An Evening′s Waltzes

 ComposerSergei Prokofiev
 MusicSuite of Waltzes, Op. 110 (1946)
 DancersPatricia McBride, Jean-Pierre Bonnefoux, Christine Redpath, John Clifford, Sara Leland, Bart Cook
 SceneryRouben Ter-Arutunian
 CostumesRouben Ter-Arutunian
 LightingRonald Bates
 PremiereMay 24, 1973, New York State Theater, New York City Ballet

 Casting Reqs23 Dancers:
Part I: 2 demi women (later used in corps); 6 corps women, 6 corps men;
Part II: 1 principal woman, 1 principal man; 4 corps women, 4 corps men;
Part III: 1 principal woman, 1 principal man;
Part IV: 1 principal woman, 1 principal man; 4 corps women, 4 corps men;
Part V: Entire Cast--3 sets of principals with 17 corps members--9 women, 8 men
 Running Time25′
 NotesProkofiev assembled many of the waltzes he had written for various theatrical works and formed them into the symphonic Suite of Waltzes, Opus 110. The waltzes, composed mostly for the great ballroom scenes are from the ballet "Cinderella", the opera "War and Peace" and the film "Lermontov".



 ComposerPeter Ilyich Tchaikovsky
 MusicPiano Concerto No. 1 in E Flat major, op. 75, second movement
 DancersDarci Kistler, Ib Andersen
 CostumesBen Benson
 LightingRonald Bates
 PremiereJune 4, 1981, New York State Theater, New York City Ballet

 Casting Reqs2 Dancers; 1 principal woman, 1 principal man
 Requirementspiano, orchestra
 Running Time10′


Antique Epigraphs

 ComposerClaude Debussy
 MusicSix Epigraphes Antiques (1897), orchestrated by Ernest Ansermet (1932); Syrinx, for solo flute
 DancersKyra Nichols, Stephanie Saland, Maria Calegari, Simone Schumacher, Helene Alexopoulos, Jerri Kumery, Victoria Hall, Florence Fitzgerald
 CostumesFlorence Klotz
 LightingJennifer Tipton
 PremiereFebruary 2, 1984, New York State Theater, New York City Ballet

 Casting Reqs8 Dancers: 4 principal women, 4 corps women
 Running Time20′
 NotesIn 1897 Debussy set to music some newly discovered ancient Greek Sapphic poems called Songs of Bilitis. The poems were published as translations by Pierre Louys, who subsequently admitted writing them himself. Debussy returned to the music material years later and reshaped some of them into piano pieces for four hands called Six Epigraphes Antiques. He wanted to orchestrate them and it was done by Ernest Ansermet in 1932. Syrinx for solo flute completes the score for the ballet. Like the Epigraphes and Afternoon of a Faun, Syrinx was inspired by French poetry about life and myths of Greek antiquity.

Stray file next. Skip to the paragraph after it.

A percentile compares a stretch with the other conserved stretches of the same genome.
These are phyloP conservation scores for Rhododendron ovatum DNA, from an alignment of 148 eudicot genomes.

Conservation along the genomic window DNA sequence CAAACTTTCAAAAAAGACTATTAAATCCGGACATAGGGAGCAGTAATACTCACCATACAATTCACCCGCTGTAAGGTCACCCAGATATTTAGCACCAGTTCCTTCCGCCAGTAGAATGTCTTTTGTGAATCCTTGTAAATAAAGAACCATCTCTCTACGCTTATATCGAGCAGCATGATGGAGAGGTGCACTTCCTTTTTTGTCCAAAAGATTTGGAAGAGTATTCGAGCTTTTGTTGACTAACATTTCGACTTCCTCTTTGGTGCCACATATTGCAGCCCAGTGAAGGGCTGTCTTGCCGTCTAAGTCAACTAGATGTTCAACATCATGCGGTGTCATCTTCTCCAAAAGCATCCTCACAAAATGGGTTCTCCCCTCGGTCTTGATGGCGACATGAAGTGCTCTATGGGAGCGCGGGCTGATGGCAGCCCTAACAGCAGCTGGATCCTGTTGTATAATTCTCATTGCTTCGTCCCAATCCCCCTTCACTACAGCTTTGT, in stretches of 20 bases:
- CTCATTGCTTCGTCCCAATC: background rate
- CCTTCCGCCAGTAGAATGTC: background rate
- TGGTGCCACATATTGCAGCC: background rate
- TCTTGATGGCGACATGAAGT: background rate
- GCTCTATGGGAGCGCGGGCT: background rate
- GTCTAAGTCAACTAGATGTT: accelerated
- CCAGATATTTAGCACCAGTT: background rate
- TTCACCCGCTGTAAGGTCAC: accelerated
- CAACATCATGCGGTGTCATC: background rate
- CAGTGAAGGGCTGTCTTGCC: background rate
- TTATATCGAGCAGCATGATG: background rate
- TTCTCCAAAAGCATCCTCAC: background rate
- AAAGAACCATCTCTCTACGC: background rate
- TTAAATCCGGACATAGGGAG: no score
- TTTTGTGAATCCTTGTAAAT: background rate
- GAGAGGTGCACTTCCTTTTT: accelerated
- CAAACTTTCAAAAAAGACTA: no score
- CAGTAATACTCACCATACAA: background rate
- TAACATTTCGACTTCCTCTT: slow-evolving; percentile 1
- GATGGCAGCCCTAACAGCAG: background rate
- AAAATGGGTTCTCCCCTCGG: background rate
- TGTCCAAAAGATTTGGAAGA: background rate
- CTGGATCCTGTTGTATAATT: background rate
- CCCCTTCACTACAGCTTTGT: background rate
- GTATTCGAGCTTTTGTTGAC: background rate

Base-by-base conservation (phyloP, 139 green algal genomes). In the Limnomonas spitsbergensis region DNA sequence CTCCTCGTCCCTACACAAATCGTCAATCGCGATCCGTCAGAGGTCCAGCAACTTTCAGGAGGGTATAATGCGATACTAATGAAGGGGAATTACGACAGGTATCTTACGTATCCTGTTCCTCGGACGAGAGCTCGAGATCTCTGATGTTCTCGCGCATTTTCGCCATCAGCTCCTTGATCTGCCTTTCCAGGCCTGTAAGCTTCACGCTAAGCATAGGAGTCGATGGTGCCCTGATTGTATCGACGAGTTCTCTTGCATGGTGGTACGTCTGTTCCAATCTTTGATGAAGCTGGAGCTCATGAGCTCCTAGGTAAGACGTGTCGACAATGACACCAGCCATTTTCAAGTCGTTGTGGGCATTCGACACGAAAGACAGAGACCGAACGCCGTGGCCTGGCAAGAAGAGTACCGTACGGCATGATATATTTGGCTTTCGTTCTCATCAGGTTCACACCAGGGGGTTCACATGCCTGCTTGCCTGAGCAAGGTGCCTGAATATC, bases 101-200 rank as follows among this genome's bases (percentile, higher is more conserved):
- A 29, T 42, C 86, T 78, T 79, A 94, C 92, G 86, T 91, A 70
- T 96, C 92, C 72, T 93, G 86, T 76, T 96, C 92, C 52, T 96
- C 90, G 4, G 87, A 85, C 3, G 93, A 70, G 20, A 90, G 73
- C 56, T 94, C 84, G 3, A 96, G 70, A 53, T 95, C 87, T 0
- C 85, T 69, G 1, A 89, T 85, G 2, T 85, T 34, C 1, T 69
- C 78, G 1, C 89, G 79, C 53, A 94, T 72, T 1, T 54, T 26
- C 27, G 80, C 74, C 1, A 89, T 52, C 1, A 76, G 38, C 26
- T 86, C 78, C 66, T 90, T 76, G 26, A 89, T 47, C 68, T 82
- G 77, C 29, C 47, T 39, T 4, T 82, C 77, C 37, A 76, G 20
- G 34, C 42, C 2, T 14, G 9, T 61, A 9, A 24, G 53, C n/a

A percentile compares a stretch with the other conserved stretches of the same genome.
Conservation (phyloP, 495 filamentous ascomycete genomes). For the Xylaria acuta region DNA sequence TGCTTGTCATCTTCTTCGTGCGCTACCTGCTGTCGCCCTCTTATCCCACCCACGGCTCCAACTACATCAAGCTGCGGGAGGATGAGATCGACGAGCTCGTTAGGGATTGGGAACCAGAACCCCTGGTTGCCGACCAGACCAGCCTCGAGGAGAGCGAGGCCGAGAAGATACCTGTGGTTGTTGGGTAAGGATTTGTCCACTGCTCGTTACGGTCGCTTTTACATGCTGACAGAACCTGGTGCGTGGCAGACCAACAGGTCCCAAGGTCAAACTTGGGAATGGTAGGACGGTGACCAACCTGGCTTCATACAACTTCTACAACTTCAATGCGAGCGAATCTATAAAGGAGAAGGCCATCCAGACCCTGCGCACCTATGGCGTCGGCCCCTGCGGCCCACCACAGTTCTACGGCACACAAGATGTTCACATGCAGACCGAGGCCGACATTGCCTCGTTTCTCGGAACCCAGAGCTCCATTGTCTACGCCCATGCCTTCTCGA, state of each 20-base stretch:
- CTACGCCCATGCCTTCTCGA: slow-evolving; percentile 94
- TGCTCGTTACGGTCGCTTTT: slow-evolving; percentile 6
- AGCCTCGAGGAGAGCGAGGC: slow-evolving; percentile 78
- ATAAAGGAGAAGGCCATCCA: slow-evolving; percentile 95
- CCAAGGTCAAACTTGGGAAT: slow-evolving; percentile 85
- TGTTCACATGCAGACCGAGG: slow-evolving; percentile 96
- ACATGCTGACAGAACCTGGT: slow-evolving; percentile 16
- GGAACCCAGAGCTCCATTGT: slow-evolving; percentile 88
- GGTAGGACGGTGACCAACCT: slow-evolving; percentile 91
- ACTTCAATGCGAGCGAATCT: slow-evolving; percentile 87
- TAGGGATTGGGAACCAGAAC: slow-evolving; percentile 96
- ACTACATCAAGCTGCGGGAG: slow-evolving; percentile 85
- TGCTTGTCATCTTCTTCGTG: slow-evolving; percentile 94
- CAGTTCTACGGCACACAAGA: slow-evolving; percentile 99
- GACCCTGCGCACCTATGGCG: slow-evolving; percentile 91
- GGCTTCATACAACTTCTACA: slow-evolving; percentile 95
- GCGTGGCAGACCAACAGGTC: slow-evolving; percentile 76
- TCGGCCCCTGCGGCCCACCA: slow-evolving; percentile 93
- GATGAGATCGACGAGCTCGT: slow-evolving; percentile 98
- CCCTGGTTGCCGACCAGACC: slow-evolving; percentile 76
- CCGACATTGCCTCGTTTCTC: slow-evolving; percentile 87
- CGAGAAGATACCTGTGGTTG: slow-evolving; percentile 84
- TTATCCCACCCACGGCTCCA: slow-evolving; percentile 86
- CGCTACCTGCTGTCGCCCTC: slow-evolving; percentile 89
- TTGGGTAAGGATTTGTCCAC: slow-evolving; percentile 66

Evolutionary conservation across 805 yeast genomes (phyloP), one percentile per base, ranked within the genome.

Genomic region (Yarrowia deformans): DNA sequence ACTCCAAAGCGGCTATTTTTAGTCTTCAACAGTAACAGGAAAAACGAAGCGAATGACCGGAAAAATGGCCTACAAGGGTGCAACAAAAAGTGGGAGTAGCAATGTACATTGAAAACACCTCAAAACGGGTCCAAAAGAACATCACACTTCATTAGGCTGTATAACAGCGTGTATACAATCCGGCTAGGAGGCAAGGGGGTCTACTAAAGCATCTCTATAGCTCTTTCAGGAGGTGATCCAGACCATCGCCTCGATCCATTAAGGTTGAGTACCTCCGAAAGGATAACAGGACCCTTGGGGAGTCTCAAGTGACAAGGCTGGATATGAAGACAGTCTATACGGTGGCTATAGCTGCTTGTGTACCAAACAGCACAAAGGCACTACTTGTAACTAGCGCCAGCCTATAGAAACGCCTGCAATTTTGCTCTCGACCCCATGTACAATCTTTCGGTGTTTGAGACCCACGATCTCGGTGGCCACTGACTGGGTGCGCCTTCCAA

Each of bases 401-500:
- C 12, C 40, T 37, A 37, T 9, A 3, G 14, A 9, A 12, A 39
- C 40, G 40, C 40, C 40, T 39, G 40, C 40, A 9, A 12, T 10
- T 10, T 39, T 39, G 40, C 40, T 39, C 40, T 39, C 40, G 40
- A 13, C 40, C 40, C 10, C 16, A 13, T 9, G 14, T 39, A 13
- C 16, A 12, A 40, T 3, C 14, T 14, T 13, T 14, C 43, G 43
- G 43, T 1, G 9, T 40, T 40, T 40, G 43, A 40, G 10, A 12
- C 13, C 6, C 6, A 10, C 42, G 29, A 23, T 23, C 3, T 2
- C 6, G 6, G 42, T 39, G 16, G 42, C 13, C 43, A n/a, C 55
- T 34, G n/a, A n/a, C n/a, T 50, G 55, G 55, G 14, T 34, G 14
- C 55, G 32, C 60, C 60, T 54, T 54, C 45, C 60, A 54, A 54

ComposerClaude Debussy
 MusicSix Epigraphes Antiques, piano for four hands, orchestrated by Ernst Ansermet; Syrinx
 DancersNora Kaye, Tanaquil LeClercq, Janet Reed, Robert Barnett, Brooks Jackson, Louis Johnson, John Mandia
 SceneryBoris Aronson
 CostumesBoris Aronson
 LightingJean Rosenthal
 PremiereFebruary 14, 1952, City Center of Music and Drama, New York City Ballet

 Casting Reqs7 Dancers: 3 principal women, 4 principal men
 Requirementssolo flute
 Running Time13′


Baryshnikov at the White House

 ComposerJerome Robbins
 DancersMikhail Baryshnikov, Patricia McBride
 PremiereMay 6, 1979

 Notes1979; Pas de deux from Other Dances with Baryshnikov and Patricia McBride. Solo from Dances at a Gathering with McBride. Premiere of new Chopin dance with Baryshnikov and McBride.


Bells Are Ringing

Bells Are Ringing
 BookBetty Comden & Adolph Green